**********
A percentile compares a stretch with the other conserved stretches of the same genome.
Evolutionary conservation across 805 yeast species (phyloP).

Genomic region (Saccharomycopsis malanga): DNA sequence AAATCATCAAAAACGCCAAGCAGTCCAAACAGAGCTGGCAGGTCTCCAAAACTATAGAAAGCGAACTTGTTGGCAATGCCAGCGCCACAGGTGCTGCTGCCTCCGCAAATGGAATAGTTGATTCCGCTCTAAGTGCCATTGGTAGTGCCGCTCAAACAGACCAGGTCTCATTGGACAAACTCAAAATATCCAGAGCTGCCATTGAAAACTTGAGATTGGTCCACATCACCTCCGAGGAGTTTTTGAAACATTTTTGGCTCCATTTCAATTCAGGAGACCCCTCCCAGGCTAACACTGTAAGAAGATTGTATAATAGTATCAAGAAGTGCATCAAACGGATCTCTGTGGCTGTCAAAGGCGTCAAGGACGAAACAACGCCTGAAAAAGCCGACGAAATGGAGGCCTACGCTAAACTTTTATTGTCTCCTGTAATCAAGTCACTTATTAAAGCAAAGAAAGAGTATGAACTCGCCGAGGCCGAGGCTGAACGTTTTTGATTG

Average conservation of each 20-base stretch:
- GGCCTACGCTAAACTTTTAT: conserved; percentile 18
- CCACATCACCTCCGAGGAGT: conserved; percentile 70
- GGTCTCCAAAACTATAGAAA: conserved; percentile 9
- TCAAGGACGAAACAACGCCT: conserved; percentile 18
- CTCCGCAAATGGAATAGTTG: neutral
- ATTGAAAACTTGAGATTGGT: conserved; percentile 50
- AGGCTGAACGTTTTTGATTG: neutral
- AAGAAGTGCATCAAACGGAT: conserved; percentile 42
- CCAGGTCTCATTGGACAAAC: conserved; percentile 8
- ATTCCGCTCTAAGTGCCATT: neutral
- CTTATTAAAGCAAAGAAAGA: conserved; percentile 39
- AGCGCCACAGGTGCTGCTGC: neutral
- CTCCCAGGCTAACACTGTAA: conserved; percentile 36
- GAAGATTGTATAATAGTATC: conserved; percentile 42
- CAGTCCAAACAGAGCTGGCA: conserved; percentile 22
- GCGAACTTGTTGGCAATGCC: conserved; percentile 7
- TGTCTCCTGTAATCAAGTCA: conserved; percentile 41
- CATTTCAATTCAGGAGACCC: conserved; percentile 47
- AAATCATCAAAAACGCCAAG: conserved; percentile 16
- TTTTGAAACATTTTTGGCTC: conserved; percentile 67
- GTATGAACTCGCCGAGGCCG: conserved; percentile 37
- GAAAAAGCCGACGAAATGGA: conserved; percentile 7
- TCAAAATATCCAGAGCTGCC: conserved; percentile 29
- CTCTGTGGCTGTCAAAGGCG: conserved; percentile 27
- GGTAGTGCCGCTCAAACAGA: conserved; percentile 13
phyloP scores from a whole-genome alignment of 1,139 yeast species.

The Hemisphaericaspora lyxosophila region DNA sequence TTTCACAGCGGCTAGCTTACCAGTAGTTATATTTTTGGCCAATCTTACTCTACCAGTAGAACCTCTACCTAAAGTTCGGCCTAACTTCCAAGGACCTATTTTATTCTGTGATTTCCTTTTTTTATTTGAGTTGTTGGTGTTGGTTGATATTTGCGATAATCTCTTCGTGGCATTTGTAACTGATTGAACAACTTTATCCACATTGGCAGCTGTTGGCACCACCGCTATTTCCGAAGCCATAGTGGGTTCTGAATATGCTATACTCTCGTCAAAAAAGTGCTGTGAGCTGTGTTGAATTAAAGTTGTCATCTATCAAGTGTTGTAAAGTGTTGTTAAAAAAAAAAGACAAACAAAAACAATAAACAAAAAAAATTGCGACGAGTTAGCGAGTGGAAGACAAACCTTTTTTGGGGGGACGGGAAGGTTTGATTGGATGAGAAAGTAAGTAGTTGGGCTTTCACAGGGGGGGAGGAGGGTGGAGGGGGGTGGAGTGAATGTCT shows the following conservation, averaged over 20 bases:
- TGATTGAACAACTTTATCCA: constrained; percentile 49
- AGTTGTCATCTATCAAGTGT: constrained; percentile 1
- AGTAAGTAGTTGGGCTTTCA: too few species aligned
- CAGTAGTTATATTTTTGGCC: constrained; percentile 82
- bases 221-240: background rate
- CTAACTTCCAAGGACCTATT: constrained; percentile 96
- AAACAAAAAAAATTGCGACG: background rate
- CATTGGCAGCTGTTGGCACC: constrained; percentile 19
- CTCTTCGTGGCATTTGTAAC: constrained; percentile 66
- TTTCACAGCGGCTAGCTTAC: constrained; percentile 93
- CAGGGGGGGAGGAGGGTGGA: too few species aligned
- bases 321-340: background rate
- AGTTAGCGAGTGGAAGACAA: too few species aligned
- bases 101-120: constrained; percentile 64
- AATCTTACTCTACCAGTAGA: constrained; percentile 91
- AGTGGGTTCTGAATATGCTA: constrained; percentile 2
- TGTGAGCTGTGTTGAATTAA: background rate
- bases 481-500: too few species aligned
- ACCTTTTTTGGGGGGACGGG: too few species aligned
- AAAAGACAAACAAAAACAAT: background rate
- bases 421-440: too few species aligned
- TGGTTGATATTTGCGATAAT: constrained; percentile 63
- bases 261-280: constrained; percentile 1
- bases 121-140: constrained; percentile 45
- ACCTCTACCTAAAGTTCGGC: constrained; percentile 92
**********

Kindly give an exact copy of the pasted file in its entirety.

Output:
A percentile compares a stretch with the other conserved stretches of the same genome.
Evolutionary conservation across 805 yeast species (phyloP).

Genomic region (Saccharomycopsis malanga): DNA sequence AAATCATCAAAAACGCCAAGCAGTCCAAACAGAGCTGGCAGGTCTCCAAAACTATAGAAAGCGAACTTGTTGGCAATGCCAGCGCCACAGGTGCTGCTGCCTCCGCAAATGGAATAGTTGATTCCGCTCTAAGTGCCATTGGTAGTGCCGCTCAAACAGACCAGGTCTCATTGGACAAACTCAAAATATCCAGAGCTGCCATTGAAAACTTGAGATTGGTCCACATCACCTCCGAGGAGTTTTTGAAACATTTTTGGCTCCATTTCAATTCAGGAGACCCCTCCCAGGCTAACACTGTAAGAAGATTGTATAATAGTATCAAGAAGTGCATCAAACGGATCTCTGTGGCTGTCAAAGGCGTCAAGGACGAAACAACGCCTGAAAAAGCCGACGAAATGGAGGCCTACGCTAAACTTTTATTGTCTCCTGTAATCAAGTCACTTATTAAAGCAAAGAAAGAGTATGAACTCGCCGAGGCCGAGGCTGAACGTTTTTGATTG

Average conservation of each 20-base stretch:
- GGCCTACGCTAAACTTTTAT: conserved; percentile 18
- CCACATCACCTCCGAGGAGT: conserved; percentile 70
- GGTCTCCAAAACTATAGAAA: conserved; percentile 9
- TCAAGGACGAAACAACGCCT: conserved; percentile 18
- CTCCGCAAATGGAATAGTTG: neutral
- ATTGAAAACTTGAGATTGGT: conserved; percentile 50
- AGGCTGAACGTTTTTGATTG: neutral
- AAGAAGTGCATCAAACGGAT: conserved; percentile 42
- CCAGGTCTCATTGGACAAAC: conserved; percentile 8
- ATTCCGCTCTAAGTGCCATT: neutral
- CTTATTAAAGCAAAGAAAGA: conserved; percentile 39
- AGCGCCACAGGTGCTGCTGC: neutral
- CTCCCAGGCTAACACTGTAA: conserved; percentile 36
- GAAGATTGTATAATAGTATC: conserved; percentile 42
- CAGTCCAAACAGAGCTGGCA: conserved; percentile 22
- GCGAACTTGTTGGCAATGCC: conserved; percentile 7
- TGTCTCCTGTAATCAAGTCA: conserved; percentile 41
- CATTTCAATTCAGGAGACCC: conserved; percentile 47
- AAATCATCAAAAACGCCAAG: conserved; percentile 16
- TTTTGAAACATTTTTGGCTC: conserved; percentile 67
- GTATGAACTCGCCGAGGCCG: conserved; percentile 37
- GAAAAAGCCGACGAAATGGA: conserved; percentile 7
- TCAAAATATCCAGAGCTGCC: conserved; percentile 29
- CTCTGTGGCTGTCAAAGGCG: conserved; percentile 27
- GGTAGTGCCGCTCAAACAGA: conserved; percentile 13
phyloP scores from a whole-genome alignment of 1,139 yeast species.

The Hemisphaericaspora lyxosophila region DNA sequence TTTCACAGCGGCTAGCTTACCAGTAGTTATATTTTTGGCCAATCTTACTCTACCAGTAGAACCTCTACCTAAAGTTCGGCCTAACTTCCAAGGACCTATTTTATTCTGTGATTTCCTTTTTTTATTTGAGTTGTTGGTGTTGGTTGATATTTGCGATAATCTCTTCGTGGCATTTGTAACTGATTGAACAACTTTATCCACATTGGCAGCTGTTGGCACCACCGCTATTTCCGAAGCCATAGTGGGTTCTGAATATGCTATACTCTCGTCAAAAAAGTGCTGTGAGCTGTGTTGAATTAAAGTTGTCATCTATCAAGTGTTGTAAAGTGTTGTTAAAAAAAAAAGACAAACAAAAACAATAAACAAAAAAAATTGCGACGAGTTAGCGAGTGGAAGACAAACCTTTTTTGGGGGGACGGGAAGGTTTGATTGGATGAGAAAGTAAGTAGTTGGGCTTTCACAGGGGGGGAGGAGGGTGGAGGGGGGTGGAGTGAATGTCT shows the following conservation, averaged over 20 bases:
- TGATTGAACAACTTTATCCA: constrained; percentile 49
- AGTTGTCATCTATCAAGTGT: constrained; percentile 1
- AGTAAGTAGTTGGGCTTTCA: too few species aligned
- CAGTAGTTATATTTTTGGCC: constrained; percentile 82
- bases 221-240: background rate
- CTAACTTCCAAGGACCTATT: constrained; percentile 96
- AAACAAAAAAAATTGCGACG: background rate
- CATTGGCAGCTGTTGGCACC: constrained; percentile 19
- CTCTTCGTGGCATTTGTAAC: constrained; percentile 66
- TTTCACAGCGGCTAGCTTAC: constrained; percentile 93
- CAGGGGGGGAGGAGGGTGGA: too few species aligned
- bases 321-340: background rate
- AGTTAGCGAGTGGAAGACAA: too few species aligned
- bases 101-120: constrained; percentile 64
- AATCTTACTCTACCAGTAGA: constrained; percentile 91
- AGTGGGTTCTGAATATGCTA: constrained; percentile 2
- TGTGAGCTGTGTTGAATTAA: background rate
- bases 481-500: too few species aligned
- ACCTTTTTTGGGGGGACGGG: too few species aligned
- AAAAGACAAACAAAAACAAT: background rate
- bases 421-440: too few species aligned
- TGGTTGATATTTGCGATAAT: constrained; percentile 63
- bases 261-280: constrained; percentile 1
- bases 121-140: constrained; percentile 45
- ACCTCTACCTAAAGTTCGGC: constrained; percentile 92